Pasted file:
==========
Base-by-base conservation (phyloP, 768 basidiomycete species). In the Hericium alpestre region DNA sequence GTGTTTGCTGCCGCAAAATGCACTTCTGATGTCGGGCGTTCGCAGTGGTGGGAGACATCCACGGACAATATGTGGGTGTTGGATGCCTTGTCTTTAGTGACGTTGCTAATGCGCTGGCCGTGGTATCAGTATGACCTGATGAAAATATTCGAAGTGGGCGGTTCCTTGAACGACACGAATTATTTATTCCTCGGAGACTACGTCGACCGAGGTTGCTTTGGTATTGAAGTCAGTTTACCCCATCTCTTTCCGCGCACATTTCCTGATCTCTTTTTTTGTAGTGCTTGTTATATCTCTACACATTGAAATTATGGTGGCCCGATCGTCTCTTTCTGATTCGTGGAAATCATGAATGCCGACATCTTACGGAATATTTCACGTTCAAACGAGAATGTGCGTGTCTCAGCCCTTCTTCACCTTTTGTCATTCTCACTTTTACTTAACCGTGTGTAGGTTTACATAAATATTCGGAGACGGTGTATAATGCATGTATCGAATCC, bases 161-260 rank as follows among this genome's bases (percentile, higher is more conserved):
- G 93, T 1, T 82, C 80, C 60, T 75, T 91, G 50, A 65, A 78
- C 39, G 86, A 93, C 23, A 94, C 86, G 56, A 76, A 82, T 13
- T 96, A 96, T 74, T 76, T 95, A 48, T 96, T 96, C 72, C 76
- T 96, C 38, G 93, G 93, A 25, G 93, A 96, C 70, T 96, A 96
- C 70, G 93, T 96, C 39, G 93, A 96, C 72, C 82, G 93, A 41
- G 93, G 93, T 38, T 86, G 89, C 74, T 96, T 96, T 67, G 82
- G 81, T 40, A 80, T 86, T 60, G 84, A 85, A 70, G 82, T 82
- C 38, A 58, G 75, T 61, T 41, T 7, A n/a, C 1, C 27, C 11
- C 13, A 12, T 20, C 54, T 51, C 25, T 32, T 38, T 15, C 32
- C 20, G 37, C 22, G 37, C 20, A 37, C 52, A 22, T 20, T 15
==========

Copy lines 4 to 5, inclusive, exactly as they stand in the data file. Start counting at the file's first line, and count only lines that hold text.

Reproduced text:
- T 96, A 96, T 74, T 76, T 95, A 48, T 96, T 96, C 72, C 76
- T 96, C 38, G 93, G 93, A 25, G 93, A 96, C 70, T 96, A 96